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We’re just over 30 games into this MLB season, and it’s already clear that Bryce Harper’s non-athletic activities are a story that’s going to stretch into the long, hot days of August—or longer, if the Nationals can make a deep playoff run. Between his campaign to “Make Baseball Fun Again”—which is actually catching on with players on other teams—and his, shall we say, “youthful exuberance,” Harper stands out against the largely beige-ish background of Major League Baseball like the metallic-pink-and-tulip patterned cleats he wore on Mother’s Day.
It seems like anything Harper does is met with scorn and derision from non-Nationals fans across the sports punditsphere. But sometimes he makes it very, very easy for them.
In a Monday night game against the Tigers, Harper managed to get himself ejected from the game while safely ensconced in the dugout. Home plate umpire Brian Knight made a questionable call on a pitch to Danny Espinosa; Harper, along with the rest of the Nats, took exception to the ruling.
Knight, in turn, took exception to Harper, booting him from the game. This displeased Harper further, which he expressed, boisterously. But before Harper could leave, as required by the rules, or do something really stupid, Clint Robinson smacked a walk-off home run. Harper, against MLB rules, ran out to join the celebration at home plate. He also took a second to share a few choice words with Knight.
The incident is captured pretty clearly on the broadcast video, which meant that it quickly became Vines and GIFs, so it’s really easy to see Harper, hair bouncing jauntily in slow motion, stop celebrating, jab his finger at Knight and yell “Hey, fuck you!”
(There’s no audio, so it’s possible he’s saying “Give up, dude!” or “Hey, thank you!” Unlikely, though.)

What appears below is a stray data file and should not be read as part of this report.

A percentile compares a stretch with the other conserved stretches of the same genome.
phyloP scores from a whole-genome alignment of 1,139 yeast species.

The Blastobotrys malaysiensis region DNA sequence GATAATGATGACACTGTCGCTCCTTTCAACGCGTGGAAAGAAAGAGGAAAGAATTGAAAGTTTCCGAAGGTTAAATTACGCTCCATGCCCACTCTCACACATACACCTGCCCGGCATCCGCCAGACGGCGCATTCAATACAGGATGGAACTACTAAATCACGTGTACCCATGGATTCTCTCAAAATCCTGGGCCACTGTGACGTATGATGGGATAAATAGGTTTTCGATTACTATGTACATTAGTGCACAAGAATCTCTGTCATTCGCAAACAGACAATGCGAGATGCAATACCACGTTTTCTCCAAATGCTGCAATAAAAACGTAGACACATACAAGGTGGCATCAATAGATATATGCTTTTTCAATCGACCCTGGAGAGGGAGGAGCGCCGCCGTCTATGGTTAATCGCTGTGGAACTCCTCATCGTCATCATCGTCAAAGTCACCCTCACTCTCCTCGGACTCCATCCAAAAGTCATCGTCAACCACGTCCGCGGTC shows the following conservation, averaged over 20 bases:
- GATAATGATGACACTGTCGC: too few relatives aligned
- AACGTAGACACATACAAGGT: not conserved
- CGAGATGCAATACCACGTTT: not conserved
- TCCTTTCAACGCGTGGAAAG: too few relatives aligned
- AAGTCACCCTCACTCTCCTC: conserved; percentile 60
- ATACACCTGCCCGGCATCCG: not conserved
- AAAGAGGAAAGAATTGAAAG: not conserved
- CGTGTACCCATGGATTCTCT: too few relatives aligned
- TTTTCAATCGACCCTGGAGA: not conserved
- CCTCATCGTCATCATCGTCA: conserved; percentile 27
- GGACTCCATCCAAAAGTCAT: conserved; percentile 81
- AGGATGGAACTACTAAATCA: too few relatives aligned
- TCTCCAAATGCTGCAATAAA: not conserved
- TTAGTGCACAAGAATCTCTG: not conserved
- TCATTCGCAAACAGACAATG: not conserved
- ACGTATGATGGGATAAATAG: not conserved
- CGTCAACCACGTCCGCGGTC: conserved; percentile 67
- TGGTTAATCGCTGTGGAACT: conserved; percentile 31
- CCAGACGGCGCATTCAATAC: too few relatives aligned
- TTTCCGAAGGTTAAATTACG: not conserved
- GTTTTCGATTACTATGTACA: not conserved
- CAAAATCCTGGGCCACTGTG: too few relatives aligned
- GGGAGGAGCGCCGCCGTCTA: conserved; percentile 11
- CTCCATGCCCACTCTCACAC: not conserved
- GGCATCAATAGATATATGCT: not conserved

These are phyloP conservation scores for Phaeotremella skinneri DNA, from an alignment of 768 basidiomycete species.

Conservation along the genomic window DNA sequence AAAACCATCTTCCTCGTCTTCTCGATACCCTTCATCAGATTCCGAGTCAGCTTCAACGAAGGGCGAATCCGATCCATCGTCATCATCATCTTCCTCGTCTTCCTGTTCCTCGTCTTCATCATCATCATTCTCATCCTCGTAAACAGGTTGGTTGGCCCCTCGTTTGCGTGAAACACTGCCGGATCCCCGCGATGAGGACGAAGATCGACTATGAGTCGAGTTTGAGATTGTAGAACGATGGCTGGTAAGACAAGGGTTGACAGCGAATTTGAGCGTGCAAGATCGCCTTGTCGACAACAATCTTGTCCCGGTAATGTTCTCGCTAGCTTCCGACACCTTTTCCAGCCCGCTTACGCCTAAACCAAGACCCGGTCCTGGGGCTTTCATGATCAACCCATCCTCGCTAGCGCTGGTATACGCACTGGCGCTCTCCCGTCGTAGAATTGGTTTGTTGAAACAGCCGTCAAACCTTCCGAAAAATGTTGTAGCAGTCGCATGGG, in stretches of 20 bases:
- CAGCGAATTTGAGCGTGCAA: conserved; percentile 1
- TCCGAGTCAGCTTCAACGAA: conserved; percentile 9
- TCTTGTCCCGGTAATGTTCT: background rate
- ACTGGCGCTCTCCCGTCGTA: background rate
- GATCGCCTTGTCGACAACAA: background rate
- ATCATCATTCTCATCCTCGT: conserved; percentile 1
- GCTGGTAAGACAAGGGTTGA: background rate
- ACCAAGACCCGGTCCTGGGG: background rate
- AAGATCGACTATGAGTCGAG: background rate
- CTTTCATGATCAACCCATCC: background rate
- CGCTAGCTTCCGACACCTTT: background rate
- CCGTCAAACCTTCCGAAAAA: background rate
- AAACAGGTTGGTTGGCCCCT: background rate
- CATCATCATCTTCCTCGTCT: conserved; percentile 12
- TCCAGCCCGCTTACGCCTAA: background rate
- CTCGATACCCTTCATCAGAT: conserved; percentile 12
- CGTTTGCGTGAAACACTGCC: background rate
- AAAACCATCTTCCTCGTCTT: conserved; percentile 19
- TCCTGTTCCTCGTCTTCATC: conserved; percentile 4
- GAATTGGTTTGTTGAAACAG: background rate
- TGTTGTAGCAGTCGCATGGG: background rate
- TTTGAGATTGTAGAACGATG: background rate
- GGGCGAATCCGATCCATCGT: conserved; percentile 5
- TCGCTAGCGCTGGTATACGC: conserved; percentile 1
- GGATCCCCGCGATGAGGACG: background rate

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After the game, Harper was unrepentant, continuing to criticize Knight and dismissively agreeing to pay whatever penalty the league might levy (in this case, a one-game suspension and a fine, announced Wednesday).
All of this ignited a predictable firestorm: Bryce Harper should be suspended, screeched the curmudgeons. Bryce Harper should apologize! Bryce Harper is a big fat jerk who is everything that’s wrong with baseball!
All of which misses the point that this is just another reason to love Harper. Have you ever been involved in some kind of thing at work where some officious middle-management type, hopped up on business jargon and coffee, decides that it’s time to berate you for something? Even if you’re not at fault, even if everyone hates the dude, you don’t get to yell “Hey, fuck you!” at him. Even if it seems like the most cathartic idea in the world, it’s just not done.
Bryce Harper exists in a workplace where kicking dirt on another man’s shoes is an acceptable way to make a point, or where hurling a dense sphere at 95 miles per hour into a guy’s hip is a way of registering mild displeasure. Sometimes, it’s fun to watch someone like Bryce Harper say what everyone in the stands is thinking. The whole reason we watch pro athletes at all is because they do larger-than-life feats that we can’t; this is just an extension of that.
But what, The Curmudgeon might ask, about the kids? Kids adore Bryce Harper! What lesson are they going to learn from this?
It’s an argument that I’m not fond of, because the answer is obvious: As parents, our job is to reframe any kind of difficult situation into teachable moments. And there are teachable moments aplenty here: about learning to control your emotions, about there being consequences to actions (the initial ejection first, and any subsequent fine or suspension on top of that), sure. But you can also spin positive messages as well: Harper’s biggest sin is that he enjoys what he does too much, and he lets it get the best of his judgment. He started out by defending a teammate, and then he took it too far.
The real takeaway here may be that Bryce Harper even breaks the rules in a way that’s more fun than anything the rest of the league is doing. The baseball purists with sticks planted firmly up their asses may not want kids—or parents—to realize that anytime soon.
Follow Matt Terl on Twitter @Matt_Terl.